The life, career and political landscape that led Australia’s first female Prime Minister Julia Gillard to make her ‘misogyny speech’ will be examined and brought to life by Justine Clarke (Muriel’s Wedding: The Musical) in ‘Julia’.
Written by celebrated Australian playwright Joanna Murray-Smith (Switzerland) and directed by Helpmann Award-winner and former STC Resident Director Sarah Goodes (The Children), Julia is an STC commission and co-production with the Canberra Theatre Centre.
Murray-Smith says Julia is not a biography, nor a political analysis of Julia Gillard’s leadership, but an “interrogation of politics, power and personal morality” that combines excerpts from Gillard’s speech with Murray-Smith’s own dramatic imagination.
“I want the play to be about more than one woman – an exploration into how a life in public service negotiates the sometimes unwelcome insistence of personal ideology and compromise, moral questioning, self-doubt and the inevitable awareness of what is lost in that negotiation,” Murray-Smith says.
Murray-Smith says Gillard’s 2012 ‘misogyny speech’ was “an immaculately measured eruption fuelled by frustration, humiliation, injustice and time” that provided her with a plethora of important themes to explore.
“As a dramatist, I was in awe of Gillard’s command of drama in her speech,” Murray-Smith says. “Her use of language, her timing, her swoops in rhetoric from the simple to the sophisticated and her meticulously revealed rage were astonishing.”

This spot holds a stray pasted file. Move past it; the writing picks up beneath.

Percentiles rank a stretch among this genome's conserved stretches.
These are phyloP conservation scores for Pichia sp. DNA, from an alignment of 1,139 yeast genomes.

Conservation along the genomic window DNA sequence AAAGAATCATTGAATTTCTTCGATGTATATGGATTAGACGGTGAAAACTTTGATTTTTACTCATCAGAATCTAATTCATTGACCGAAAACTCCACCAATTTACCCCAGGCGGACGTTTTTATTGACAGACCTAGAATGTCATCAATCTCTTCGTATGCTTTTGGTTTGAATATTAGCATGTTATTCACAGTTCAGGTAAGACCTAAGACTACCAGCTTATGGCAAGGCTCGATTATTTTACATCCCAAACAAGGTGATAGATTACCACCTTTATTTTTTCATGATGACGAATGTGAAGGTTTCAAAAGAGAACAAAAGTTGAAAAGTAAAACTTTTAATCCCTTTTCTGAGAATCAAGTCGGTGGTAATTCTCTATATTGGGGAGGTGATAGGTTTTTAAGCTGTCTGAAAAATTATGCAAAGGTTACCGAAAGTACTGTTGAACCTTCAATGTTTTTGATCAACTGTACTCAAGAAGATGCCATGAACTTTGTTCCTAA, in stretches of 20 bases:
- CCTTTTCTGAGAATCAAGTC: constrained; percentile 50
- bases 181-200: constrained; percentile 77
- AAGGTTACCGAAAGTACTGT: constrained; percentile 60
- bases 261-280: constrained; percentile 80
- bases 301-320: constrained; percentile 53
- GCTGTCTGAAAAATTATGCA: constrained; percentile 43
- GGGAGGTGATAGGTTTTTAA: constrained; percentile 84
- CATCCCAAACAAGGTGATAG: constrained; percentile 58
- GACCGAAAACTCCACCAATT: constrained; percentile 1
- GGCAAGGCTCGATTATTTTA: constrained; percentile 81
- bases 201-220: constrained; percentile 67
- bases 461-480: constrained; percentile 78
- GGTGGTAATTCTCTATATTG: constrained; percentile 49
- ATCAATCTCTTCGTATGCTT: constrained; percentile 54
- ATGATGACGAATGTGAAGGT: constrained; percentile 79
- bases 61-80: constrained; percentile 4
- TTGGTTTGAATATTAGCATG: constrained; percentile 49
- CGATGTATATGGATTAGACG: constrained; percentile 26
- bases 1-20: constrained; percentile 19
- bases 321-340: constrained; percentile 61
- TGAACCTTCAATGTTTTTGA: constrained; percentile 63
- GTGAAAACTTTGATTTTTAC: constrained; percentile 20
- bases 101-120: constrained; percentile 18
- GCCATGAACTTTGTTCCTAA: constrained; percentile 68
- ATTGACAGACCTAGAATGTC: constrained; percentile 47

Goodes, whose production of Sunday with Melbourne Theatre Company recently garnered critical acclaim, says Julia will not present an impersonation of Julia Gillard, rather an imagined representation of the circumstances that led to the speech.
“When [STC Artistic Director] Kip contacted me about the piece, I felt very strongly that we shouldn’t focus on impersonating Julia in a traditional way,” Goodes says.
“Julia Gillard was impersonated, ridiculed and made fun of for the entirety of her time as Prime Minister, so that is the last thing we wanted to do. Jo has written such a fascinating psychological imagining of Julia’s internal journey towards the speech that it offered up the opportunity to explore the form of a portrait of person in the theatre. And with Justine Clarke in the lead – what a dream.”
She says the show will also examine the incredible impact that the ‘misogyny speech’ has had for a whole generation of young people, aided by the presence of an observer in the piece – Jessica Bently.
“It was this incredible moment in time when someone made a speech within a certain set of circumstances and then it just grew and grew and became much bigger than that singular moment in Parliament House – it became a call to arms, an anthem, which resonates in so many different ways even a decade later,” Goodes says.
The creative team who will bring this mix of history and art to life includes designer Renée Mulder (Triple X) and lighting designer Alexander Berlage (RBG: Of Many, One), composer and sound designer Steve Francis (The 7 Stages of Grieving), assistant director Charley Sanders (Triple X), video designer Susie Henderson (Strange Case of Dr Jekyll and Mr Hyde) and voice coach Jennifer White (RBG: Of Many, One).